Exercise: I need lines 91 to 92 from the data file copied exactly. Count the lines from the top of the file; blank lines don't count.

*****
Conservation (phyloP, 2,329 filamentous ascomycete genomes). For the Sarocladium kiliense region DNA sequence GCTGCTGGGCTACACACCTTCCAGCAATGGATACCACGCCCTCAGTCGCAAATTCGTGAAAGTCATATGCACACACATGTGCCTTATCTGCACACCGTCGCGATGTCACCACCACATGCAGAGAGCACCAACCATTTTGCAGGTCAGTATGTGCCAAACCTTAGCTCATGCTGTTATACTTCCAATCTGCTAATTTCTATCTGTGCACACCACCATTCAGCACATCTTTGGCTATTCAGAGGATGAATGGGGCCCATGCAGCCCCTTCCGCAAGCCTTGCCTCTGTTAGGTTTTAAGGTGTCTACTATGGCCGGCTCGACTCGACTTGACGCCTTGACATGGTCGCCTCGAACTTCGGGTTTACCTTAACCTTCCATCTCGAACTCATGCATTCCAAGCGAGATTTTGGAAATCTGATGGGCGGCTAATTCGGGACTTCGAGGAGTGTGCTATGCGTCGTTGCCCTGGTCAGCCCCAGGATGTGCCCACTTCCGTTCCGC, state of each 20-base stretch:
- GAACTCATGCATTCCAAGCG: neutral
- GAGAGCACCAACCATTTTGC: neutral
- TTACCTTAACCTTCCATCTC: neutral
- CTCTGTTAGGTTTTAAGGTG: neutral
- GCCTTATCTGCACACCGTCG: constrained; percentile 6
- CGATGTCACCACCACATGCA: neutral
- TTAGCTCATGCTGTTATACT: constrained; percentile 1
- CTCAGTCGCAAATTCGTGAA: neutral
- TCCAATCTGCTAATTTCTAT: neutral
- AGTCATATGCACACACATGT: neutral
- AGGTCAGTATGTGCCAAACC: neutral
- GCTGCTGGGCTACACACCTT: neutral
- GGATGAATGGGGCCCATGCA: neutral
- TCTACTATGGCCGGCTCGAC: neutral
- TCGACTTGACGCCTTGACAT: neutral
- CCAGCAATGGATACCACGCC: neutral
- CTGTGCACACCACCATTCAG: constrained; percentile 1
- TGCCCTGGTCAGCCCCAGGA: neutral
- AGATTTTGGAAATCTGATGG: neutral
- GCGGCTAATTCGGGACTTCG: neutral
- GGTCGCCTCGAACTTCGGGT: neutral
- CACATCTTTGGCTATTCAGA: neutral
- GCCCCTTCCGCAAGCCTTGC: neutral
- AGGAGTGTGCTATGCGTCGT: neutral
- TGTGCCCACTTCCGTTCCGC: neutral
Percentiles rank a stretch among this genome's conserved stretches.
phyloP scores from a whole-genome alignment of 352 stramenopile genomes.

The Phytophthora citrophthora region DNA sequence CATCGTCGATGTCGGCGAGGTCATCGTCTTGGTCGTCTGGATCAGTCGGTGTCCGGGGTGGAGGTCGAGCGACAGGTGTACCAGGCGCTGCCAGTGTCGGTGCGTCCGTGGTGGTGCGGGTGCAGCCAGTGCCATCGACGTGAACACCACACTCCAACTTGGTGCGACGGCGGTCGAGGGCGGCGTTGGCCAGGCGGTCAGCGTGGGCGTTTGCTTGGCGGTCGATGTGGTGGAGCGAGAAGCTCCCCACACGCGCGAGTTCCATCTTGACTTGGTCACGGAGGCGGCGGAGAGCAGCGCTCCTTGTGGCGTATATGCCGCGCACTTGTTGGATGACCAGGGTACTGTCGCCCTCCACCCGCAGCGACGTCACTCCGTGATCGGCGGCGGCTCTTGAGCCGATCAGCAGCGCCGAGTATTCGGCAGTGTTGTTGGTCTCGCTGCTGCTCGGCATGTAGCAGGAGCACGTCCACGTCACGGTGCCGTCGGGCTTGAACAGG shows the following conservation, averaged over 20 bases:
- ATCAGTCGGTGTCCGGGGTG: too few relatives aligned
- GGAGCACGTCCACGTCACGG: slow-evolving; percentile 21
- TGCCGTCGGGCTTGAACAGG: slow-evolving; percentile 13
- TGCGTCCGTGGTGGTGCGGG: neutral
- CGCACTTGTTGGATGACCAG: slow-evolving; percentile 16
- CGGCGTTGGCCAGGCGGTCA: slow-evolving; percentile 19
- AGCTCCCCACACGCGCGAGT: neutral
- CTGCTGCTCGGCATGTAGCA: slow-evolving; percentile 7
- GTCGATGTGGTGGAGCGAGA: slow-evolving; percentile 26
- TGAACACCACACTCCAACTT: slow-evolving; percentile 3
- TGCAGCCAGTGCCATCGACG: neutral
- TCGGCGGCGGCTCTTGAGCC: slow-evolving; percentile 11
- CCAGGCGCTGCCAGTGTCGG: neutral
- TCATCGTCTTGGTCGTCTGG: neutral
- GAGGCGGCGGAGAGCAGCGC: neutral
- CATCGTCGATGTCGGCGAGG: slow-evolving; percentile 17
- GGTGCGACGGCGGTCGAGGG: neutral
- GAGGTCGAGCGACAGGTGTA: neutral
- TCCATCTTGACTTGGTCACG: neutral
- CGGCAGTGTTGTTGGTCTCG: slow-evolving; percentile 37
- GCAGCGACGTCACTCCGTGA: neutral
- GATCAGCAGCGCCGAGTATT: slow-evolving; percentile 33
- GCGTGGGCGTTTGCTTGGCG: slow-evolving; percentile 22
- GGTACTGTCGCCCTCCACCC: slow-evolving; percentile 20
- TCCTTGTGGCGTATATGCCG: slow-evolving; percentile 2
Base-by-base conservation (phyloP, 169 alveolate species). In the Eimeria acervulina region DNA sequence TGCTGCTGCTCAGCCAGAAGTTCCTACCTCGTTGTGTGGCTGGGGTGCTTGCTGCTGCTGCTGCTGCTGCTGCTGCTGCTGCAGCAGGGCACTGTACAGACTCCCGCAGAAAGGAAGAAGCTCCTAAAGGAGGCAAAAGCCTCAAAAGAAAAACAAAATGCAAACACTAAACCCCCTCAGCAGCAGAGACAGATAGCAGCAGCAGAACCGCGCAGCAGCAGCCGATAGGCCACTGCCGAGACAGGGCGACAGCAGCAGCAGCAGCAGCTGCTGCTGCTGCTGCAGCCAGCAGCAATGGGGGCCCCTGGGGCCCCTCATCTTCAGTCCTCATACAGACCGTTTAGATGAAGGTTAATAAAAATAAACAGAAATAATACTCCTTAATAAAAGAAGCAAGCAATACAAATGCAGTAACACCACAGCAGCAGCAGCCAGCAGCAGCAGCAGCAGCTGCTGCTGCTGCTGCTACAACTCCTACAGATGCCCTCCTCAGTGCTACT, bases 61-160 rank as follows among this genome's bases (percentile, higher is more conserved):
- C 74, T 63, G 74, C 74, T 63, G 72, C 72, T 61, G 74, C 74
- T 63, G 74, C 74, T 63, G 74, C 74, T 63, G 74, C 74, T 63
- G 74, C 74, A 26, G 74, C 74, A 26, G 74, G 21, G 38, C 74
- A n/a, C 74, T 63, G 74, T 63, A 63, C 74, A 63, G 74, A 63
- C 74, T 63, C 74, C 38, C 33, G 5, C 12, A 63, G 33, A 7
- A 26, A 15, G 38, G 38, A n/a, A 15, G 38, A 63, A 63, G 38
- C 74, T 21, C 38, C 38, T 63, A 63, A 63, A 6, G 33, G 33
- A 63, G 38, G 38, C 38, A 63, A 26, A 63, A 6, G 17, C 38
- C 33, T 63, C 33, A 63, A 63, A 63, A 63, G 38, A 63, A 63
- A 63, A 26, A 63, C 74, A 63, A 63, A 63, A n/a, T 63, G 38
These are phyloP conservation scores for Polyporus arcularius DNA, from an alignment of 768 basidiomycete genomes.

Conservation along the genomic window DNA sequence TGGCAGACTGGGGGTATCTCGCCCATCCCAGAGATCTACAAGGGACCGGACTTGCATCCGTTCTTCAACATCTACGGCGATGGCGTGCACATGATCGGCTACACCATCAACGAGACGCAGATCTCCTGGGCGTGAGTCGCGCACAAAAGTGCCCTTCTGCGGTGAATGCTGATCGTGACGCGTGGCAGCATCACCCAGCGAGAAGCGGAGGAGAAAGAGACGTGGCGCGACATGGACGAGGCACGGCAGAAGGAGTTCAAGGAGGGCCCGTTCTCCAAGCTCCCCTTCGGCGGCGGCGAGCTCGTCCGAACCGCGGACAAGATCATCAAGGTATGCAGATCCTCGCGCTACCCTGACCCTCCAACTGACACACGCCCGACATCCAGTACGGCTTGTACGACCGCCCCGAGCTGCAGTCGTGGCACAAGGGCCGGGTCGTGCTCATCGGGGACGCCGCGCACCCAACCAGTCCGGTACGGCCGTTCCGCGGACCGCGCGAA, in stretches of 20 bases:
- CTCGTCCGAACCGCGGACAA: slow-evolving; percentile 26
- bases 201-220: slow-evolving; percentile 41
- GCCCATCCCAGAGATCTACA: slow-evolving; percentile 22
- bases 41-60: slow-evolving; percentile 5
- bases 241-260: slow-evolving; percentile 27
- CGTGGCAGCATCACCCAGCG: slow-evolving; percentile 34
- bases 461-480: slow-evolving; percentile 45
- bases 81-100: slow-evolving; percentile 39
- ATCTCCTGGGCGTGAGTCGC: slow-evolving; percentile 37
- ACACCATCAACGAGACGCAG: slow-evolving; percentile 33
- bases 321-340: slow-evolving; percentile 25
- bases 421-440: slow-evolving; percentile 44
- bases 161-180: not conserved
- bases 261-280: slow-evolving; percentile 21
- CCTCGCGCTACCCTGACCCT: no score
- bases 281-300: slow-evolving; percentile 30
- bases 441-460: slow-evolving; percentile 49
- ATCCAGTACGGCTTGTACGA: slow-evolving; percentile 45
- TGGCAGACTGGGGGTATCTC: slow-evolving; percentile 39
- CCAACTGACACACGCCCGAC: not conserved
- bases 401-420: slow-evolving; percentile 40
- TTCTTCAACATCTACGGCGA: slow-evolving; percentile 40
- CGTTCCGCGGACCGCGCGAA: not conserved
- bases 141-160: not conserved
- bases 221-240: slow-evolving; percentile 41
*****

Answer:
- bases 141-160: not conserved
- bases 221-240: slow-evolving; percentile 41